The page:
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    #1 ,New York Times, Bestseller • ,A historian of fascism offers a guide for surviving and resisting America's turn towards authoritarianism.,,, The Founding Fathers tried to protect us from the threat they knew, the tyranny that overcame ancient democracy. Today, our political order faces new threats, not unlike the totalitarianism of the twentieth century. We are no wiser than the Europeans who saw democracy yield to fascism, Nazism, or communism. Our one advantage is that we might learn from their experience. On Tyranny is a call to arms and a guide to resistance, with invaluable ideas for how we … (Barnes & Noble)

  15. Waking Up: A Guide to Spirituality Without Religion

    by Sam Harris
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    Readership: Eclectic

    For the millions of Americans who want spirituality without religion, Sam Harris’s new book is a guide to meditation as a rational spiritual practice informed by neuroscience and psychology. From multiple New York Times bestselling author, neuroscientist, and “new atheist” Sam Harris, Waking Up is for the 30 percent of Americans who follow no religion, but who suspect that Jesus, Buddha, Lao Tzu, Rumi, and the other saints and sages of history could not have all been epileptics, schizophrenics, or frauds. Throughout the book, Harris argues that there are important truths to be found in the experiences of such contemplatives—and, … (Goodreads)

  16. How to Change Your Mind: What the New Science of Psychedelics Teaches Us About Consciousness, Dying, Addiction, Depression, and Transcendence

    by Michael Pollan
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    Readership: Eclectic

    Could psychedelic drugs change our worldview? One of America's most admired writers takes us on a mind-altering journey to the frontiers of human consciousness When LSD was first discovered in the 1940s, it seemed to researchers, scientists and doctors as if the world might be on the cusp of psychological revolution. It promised to shed light on the deep mysteries of consciousness, as well as offer relief to addicts and the mentally ill. But in the 1960s, with the vicious backlash against the counter-culture, all further research was banned. In recent years, however, work has quietly begun again on the … (Goodreads)

  17. The Greatest Show on Earth: The Evidence for Evolution

    by Richard Dawkins
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    Readership: Eclectic

    Charles Darwin’s masterpiece, On the Origin of Species , shook society to its core on publication in 1859. Darwin was only too aware of the storm his theory of evolution would provoke but he would surely have raised an incredulous eyebrow at the controversy still raging a century and a half later. Evolution is accepted as scientific fact by all reputable scientists and indeed theologians, yet millions of people continue to question its veracity. In The Greatest Show on Earth Richard Dawkins takes on creationists, including followers of ‘Intelligent Design’ and all those who question the fact of evolution through … (Goodreads)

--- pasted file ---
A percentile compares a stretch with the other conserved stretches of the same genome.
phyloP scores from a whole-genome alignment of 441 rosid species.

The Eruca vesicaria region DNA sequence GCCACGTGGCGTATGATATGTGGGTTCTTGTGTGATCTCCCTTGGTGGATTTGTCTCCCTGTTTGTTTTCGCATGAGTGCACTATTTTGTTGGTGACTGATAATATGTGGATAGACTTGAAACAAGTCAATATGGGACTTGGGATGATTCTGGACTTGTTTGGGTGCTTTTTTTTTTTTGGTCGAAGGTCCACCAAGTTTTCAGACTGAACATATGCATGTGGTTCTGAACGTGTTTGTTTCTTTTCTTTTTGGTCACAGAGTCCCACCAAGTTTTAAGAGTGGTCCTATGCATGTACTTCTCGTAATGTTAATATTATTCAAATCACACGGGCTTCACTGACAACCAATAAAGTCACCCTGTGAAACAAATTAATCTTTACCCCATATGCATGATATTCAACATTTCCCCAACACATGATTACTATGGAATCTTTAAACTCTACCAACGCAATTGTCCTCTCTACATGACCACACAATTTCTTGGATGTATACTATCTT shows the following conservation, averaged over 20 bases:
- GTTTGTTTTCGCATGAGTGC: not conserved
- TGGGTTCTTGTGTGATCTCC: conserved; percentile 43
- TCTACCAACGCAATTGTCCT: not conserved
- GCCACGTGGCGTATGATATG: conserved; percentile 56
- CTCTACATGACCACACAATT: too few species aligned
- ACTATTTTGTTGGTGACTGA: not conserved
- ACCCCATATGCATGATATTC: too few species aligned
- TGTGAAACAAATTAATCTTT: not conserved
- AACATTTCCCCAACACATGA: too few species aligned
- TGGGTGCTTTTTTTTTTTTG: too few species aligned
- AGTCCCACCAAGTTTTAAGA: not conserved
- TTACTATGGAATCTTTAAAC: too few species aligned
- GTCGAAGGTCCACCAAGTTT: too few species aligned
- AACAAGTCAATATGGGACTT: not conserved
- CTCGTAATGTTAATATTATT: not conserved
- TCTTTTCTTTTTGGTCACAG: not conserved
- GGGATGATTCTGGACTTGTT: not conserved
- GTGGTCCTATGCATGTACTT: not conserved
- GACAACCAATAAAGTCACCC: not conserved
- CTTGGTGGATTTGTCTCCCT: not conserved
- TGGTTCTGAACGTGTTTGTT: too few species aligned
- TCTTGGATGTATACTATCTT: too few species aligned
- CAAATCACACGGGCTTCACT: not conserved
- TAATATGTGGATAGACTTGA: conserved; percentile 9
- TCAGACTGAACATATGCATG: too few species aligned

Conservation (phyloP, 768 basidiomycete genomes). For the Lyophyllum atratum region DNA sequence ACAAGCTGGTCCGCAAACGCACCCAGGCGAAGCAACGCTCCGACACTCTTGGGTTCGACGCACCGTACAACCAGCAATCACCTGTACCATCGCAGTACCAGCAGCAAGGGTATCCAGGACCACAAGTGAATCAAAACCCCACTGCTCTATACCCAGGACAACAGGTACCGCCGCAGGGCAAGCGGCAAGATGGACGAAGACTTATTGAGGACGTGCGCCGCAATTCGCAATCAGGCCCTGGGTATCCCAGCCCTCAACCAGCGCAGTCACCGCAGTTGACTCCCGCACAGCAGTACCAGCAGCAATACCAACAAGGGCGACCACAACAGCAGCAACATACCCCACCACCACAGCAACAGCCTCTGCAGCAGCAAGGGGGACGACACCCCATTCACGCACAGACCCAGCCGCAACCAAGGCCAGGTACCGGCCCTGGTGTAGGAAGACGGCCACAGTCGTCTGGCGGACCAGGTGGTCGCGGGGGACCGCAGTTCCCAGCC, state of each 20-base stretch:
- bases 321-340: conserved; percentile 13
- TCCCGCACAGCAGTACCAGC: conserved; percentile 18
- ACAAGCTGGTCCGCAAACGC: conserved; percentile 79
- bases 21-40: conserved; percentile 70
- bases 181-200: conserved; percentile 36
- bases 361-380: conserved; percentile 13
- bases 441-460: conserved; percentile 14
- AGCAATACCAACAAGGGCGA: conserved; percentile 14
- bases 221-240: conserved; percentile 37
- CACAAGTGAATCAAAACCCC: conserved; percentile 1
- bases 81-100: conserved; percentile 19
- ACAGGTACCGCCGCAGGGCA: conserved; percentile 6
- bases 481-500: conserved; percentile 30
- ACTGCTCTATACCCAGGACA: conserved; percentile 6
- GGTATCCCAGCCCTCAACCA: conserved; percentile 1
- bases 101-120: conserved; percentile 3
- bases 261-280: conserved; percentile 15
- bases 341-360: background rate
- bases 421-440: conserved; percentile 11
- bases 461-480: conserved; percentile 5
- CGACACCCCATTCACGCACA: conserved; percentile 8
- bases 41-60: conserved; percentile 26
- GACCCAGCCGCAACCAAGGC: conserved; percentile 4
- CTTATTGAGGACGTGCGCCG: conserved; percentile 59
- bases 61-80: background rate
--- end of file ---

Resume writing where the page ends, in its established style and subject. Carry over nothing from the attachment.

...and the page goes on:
18. Algorithms to Live By: The Computer Science of Human Decisions

    by Brian Christian
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    Readership: Very niche

    A fascinating exploration of how insights from computer algorithms can be applied to our everyday lives, helping to solve common decision-making problems and illuminate the workings of the human mind All our lives are constrained by limited space and time, limits that give rise to a particular set of problems. What should we do, or leave undone, in a day or a lifetime? How much messiness should we accept? What balance of new activities and familiar favorites is the most fulfilling? These may seem like uniquely human quandaries, but they are not: computers, too, face the same constraints, so computer … (Goodreads)

  19. The God Delusion

    by Richard Dawkins
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    Readership: Fairly popular

    A preeminent scientist - and the world's most prominent atheist - asserts the irrationality of belief in God, and the grievous harm religion has inflicted on society, from the Crusades to 9/11. With rigor and wit, Dawkins examines God in all his forms, from the sex-obsessed tyrant of the Old Testament, to the more benign (but still illogical) Celestial Watchmaker favored by some Enlightenment thinkers. He eviscerates the major arguments for religion, and demonstrates the supreme improbability of a supreme being. He shows how religion fuels war, foments bigotry, and abuses children, buttressing his points with historical and contemporary evidence. … (Goodreads)

  20. Capital in the Twenty-First Century

    by Thomas Piketty
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    Readership: Very niche

    What are the grand dynamics that drive the accumulation and distribution of capital? Questions about the long-term evolution of inequality, the concentration of wealth, and the prospects for economic growth lie at the heart of political economy. But satisfactory answers have been hard to find for lack of adequate data and clear guiding theories. In Capital in the Twenty-First Century , Thomas Piketty analyzes a unique collection of data from twenty countries, ranging as far back as the eighteenth century, to uncover key economic and social patterns. His findings will transform debate and set the agenda for the next generation … (Goodreads)